So, the pressure is again on the selling agent commission side. They offered the co-commission, why should I give it back for finding a good buyer and getting the deal done for both sides (and as buyers agents, we do the listing agents job… ALOT). This just happened to one of my deals. The selling agent gave money back.. I didn’t budge. The co-commission was stated and the price my client would pay was just that… period. And they accepted. I mean, the amount I spend at Starbucks on my clients… I’m hanging on to every penny. Whakka whakka whakka!

    As for me writing long comments… I only use small words. I’m ducking for cover now.

  15. Eric,

    All I asked is if you disclose or discuss what you are going to be paid with your buyer clients. I didn’t ask you to give anything back. But I think you answered the question.

    My primary rant, Eric, is NOT that all buyers should pay less or that all agents should get less. My primary rant is that if the buyer is truly your CLIENT, don’t they at least deserve a discussion regarding what you are going to be paid to represent them? Shouldn’t they at least know if you are making 2.5% of the sale price or 5% of the sale price?

    Whether or not you will or should receive less than what is offered is between you and your client. But isn’t your client the buyer? Shouldn’t he be involved in the discussion? Isn’t that just basic disclosure of facts to your client?

    I often charge the buyer what the seller is offering, sometimes I charge less. Haven’t charged more, unless I negotiated that with the seller with the buyer’s consent, but that was a rare 9 month transaction.

    It’s not about what you get…it’s about the buyer being your client, and he should at least be told what part of his purchase price went into his agent’s pocket. If the buyer is not included in the discussion, doesn’t if feel like you are working for the seller, especially if the seller pays a bonus for you to “bring him a buyer”?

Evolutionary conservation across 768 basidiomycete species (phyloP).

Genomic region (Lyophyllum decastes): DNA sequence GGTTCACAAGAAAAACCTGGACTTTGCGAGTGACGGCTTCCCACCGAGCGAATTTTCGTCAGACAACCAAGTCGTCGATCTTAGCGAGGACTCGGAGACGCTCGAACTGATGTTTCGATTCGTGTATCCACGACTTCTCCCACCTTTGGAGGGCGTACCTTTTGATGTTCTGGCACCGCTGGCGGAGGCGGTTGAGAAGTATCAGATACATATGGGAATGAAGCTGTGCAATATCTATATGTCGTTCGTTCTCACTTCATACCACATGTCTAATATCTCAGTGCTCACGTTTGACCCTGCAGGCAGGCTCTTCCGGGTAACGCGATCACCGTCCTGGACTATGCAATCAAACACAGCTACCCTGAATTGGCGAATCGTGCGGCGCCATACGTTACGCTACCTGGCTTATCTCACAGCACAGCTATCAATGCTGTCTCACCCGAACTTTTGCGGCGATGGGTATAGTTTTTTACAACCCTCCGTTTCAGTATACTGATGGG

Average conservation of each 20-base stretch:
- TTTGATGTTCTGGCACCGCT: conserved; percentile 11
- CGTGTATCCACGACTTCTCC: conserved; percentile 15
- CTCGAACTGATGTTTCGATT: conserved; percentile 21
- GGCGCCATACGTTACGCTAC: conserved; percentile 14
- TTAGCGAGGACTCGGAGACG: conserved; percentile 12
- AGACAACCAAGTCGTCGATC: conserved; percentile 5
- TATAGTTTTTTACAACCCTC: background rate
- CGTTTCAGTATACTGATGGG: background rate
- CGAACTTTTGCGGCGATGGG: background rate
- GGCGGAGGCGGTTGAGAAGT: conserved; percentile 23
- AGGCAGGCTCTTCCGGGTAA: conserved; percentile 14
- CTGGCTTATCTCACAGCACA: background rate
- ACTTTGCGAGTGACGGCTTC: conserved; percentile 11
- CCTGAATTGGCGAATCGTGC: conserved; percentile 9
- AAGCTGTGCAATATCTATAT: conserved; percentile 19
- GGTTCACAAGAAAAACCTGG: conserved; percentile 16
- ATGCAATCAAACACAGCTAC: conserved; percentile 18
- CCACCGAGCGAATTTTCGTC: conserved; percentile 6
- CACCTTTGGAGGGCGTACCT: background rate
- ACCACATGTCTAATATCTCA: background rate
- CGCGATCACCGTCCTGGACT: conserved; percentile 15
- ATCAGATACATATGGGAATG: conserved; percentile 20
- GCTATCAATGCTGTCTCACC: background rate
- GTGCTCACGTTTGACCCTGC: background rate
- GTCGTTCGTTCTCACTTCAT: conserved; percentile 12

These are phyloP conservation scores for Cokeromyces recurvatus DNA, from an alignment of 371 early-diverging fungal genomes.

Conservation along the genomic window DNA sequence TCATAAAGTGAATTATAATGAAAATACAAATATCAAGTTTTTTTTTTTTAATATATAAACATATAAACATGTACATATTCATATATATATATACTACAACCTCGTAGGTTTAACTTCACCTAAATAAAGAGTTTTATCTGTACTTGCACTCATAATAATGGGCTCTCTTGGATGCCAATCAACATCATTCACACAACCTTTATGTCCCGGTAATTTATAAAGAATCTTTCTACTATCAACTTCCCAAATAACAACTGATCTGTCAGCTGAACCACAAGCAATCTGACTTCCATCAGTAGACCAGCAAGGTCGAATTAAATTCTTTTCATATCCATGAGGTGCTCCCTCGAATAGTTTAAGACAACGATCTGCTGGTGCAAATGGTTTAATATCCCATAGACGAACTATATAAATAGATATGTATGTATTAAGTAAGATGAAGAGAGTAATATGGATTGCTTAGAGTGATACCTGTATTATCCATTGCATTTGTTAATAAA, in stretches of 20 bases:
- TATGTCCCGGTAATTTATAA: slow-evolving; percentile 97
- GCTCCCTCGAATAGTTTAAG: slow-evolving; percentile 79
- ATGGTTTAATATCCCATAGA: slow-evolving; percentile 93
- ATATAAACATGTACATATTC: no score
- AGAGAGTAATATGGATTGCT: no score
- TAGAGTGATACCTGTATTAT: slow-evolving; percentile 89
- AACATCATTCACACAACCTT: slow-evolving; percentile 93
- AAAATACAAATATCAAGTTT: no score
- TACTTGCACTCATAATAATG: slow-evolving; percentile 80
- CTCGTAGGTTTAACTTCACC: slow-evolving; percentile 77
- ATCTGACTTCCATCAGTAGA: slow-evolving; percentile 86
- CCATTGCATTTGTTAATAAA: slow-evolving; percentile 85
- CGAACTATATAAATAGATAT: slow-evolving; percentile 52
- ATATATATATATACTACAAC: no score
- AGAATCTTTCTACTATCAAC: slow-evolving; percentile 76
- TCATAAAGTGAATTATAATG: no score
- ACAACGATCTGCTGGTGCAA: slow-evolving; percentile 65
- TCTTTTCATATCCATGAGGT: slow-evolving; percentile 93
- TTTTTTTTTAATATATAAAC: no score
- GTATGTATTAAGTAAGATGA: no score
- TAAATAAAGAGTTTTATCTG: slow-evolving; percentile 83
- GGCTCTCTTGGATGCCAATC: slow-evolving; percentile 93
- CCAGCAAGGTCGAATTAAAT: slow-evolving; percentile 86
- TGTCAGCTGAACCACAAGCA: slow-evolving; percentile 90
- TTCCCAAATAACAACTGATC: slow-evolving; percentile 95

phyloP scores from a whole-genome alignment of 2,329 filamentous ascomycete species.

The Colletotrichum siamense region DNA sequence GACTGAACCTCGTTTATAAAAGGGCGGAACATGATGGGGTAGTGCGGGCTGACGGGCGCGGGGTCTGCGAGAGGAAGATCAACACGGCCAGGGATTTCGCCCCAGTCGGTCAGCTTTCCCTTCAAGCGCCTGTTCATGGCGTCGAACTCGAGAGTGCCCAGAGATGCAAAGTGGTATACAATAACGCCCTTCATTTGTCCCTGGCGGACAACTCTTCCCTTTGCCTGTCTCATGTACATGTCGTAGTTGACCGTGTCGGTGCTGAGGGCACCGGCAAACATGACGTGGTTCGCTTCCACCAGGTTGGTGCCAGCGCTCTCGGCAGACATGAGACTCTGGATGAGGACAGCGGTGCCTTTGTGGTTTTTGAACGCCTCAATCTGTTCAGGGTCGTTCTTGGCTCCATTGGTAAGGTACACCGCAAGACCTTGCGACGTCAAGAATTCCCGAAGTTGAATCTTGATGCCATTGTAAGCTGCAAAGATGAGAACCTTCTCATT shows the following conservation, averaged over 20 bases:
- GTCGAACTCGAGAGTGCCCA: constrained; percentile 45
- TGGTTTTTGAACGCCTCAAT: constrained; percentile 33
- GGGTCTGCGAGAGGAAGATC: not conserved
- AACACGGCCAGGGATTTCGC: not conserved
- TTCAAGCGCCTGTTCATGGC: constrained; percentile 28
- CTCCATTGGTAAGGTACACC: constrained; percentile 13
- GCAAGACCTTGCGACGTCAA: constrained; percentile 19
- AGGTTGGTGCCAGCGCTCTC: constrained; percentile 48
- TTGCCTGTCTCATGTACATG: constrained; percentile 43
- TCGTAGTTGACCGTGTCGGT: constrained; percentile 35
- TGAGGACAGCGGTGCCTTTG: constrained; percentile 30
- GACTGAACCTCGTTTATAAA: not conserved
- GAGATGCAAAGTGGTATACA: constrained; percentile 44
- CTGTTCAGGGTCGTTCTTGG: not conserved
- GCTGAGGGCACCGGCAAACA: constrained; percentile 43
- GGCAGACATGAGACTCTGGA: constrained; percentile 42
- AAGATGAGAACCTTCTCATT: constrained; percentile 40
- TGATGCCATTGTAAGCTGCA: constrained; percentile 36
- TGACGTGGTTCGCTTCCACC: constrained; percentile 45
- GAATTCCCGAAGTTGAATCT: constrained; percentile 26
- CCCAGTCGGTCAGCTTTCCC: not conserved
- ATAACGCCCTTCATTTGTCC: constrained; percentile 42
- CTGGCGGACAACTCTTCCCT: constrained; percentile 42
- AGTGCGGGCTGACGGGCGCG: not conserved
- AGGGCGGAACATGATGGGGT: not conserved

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  18. I don’t agree that you can get rid of procuring cause to resolve disputes between two agents chosen by the buyer. If the buyer works with an agent and then gets another one just to “write the offer” for a rebate…there has to be a means to resolve that problem.

  19. I do agree that Procuring Cause should stop hearing disputes initialed by the listing agent wanting to be the buyer’s agent or get the buyer agent fee as the seller’s agent.

  20. Good points, Ardell. Those are pretty much my thoughts, too.

    Although, a showing agent should protect themselves with buyer-brokerage agreements. If a buyer will not commit, the agent is taking a huge chance of not being compensated — and is nothing more than an escort.

  21. I don’t see the trend moving to all buyers signing agreements to see property…not from the consumer side of things…nor do I support that at present.

    Back in 98 I freaked out when CA tried to remove PC for this reason and NAR apparently heard all the screaming and moved in and stopped a law that would make it so. The change would have been that whomever had the buyer agency agreement would get paid, same as listing agent.

    That would have produced a slew of agreements sitting in a drawer and agents who just collected fees and did nothing else at all to assist the buyer (in exchange for a rebate, of course).

    The world is not positioned to that end, …uh…sorry don’t know your name. And I don’t see buyers moving in that direction.

    I have never had to “protect myself” from my buyer clients. If you need to “protect yourself”, they probably aren’t “your clients” and no paper is going to make that so, nor should a buyer be pressured to sign a contract just to view a property that is for sale.

  22. If the buyer chooses an agent based on a rebate, that is their choice. However, for showing agents who do not offer rebates, they should be prepared to protect themselves with a BBA that specifies compensation regardless of what the buyer does. The showing agent should not rely on co-op fees, but rather their BBA.

  23. Let’s stop talking about “the agent” and let’s start talking about “the buyer”. Forcing ALL to sign a contract to see a house is just not going to happen, nor should it. End of story.

    Absolutely the buyer should be able to CHOOSE any agent that they want…but not three at once for the same property 🙂 When they choose two or three in succession on the same house, then Procuring Cause is needed or we can’t have an mls system…and that would serve no one.